There are still a few parts of the country where people wave as you drive by. Floyd County, Virginia, is one of them.
As newcomers who had spent many years in California and in southern Florida, it was a startling experience to drive down the country roads of Floyd County for the first time and see other drivers waving at us. After a short period of readjustment, we began waving back. It was a marvelous feeling.
This waving is not confined to folks sitting on their front porches. You get a wave from truck drivers hauling cargo and from soccer moms with kids in the car. It gives you a feeling that you are in the right place at last.
These are not waves with a full sweep of the arm. In fact, you have to be alert to see that the oncoming driver has raised a finger or two from the wheel and has given you a friendly signal while negotiating a tricky curve or avoiding fresh roadkill.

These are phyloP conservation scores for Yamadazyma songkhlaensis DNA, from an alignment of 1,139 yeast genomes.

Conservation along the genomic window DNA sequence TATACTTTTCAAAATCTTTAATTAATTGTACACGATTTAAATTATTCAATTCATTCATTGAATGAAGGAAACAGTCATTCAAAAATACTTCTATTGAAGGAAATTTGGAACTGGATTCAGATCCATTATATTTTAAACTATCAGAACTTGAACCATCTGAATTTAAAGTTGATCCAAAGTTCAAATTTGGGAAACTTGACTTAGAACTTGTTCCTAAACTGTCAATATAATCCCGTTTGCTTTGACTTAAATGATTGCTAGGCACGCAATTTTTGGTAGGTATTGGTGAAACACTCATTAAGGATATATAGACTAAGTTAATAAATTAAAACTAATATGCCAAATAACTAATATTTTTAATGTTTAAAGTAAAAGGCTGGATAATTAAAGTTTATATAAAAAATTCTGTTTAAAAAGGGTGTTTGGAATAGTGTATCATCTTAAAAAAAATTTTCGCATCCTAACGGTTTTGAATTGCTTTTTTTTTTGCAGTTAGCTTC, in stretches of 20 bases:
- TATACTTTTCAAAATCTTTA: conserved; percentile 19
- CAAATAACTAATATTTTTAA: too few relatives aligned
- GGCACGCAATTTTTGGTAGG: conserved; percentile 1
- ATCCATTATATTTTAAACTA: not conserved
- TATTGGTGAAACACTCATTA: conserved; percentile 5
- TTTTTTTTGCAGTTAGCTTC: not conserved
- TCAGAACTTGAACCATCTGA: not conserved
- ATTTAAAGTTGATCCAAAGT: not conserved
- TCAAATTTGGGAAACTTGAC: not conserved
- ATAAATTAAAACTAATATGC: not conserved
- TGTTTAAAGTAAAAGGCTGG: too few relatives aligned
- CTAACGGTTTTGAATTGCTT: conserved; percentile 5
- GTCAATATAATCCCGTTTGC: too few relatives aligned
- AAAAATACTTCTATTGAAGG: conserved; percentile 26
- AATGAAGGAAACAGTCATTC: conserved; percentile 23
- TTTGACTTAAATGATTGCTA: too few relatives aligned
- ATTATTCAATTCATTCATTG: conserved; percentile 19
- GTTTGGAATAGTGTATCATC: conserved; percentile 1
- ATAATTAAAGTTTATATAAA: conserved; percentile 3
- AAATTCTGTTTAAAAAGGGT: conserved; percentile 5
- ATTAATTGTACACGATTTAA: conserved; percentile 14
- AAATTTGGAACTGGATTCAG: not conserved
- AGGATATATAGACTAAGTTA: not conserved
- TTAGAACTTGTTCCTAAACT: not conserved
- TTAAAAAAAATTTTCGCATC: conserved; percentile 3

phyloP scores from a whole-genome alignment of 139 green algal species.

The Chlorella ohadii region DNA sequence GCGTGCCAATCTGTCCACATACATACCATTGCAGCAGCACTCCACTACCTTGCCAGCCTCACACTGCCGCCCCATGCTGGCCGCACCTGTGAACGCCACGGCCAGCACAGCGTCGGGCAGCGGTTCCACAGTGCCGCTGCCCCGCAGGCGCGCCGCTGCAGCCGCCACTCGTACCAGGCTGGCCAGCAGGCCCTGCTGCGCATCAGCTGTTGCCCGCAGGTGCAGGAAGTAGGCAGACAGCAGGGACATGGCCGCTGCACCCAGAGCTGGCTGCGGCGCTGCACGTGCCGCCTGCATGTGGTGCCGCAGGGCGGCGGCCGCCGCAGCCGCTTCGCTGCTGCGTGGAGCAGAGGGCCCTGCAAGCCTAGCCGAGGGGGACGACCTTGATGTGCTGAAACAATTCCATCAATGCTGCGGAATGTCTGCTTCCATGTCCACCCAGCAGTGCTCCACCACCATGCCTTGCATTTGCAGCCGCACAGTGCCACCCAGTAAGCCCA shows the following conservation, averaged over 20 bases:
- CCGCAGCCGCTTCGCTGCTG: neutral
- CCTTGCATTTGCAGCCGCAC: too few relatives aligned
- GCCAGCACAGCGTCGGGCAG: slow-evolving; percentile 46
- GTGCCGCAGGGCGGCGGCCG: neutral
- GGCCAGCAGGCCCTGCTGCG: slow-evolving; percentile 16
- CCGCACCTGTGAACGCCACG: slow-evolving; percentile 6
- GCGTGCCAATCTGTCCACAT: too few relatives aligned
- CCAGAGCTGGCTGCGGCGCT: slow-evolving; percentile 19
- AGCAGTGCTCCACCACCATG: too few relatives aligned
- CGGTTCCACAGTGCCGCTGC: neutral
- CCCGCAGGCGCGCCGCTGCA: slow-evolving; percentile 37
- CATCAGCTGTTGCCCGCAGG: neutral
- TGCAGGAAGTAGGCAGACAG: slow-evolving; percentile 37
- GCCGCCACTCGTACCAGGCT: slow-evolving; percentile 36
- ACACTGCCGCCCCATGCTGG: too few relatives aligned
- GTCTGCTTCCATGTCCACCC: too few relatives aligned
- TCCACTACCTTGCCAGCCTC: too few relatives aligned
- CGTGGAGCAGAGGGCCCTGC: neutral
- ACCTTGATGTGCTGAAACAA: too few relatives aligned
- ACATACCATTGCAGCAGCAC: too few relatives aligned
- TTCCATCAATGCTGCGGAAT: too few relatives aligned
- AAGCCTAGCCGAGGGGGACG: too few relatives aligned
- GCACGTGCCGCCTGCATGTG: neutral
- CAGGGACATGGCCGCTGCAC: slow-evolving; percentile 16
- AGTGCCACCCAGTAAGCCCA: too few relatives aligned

If you are extremely observant, you may even notice a pinky wave from a hand holding a cellphone as the oncoming driver passes by.
As this area grows, many newcomers arrive who are more familiar with road rage than with friendly greetings. It is imperative that we wave at them until they learn to wave back.
When the world is full of places where defensive driving means a gun in the glove compartment and doors locked to prevent carjacking, it is a matter of local concern to show that Floyd Countians cares about each other and are willing to show friendship with a simple wave.
It is a custom that deserves support.
Floyd blogger Rose Bowen is concerned that this may become another vanishing local tradition and has written an appealing article, "Bring Back the Wave, Floyd!".
Do people wave in your part of the world?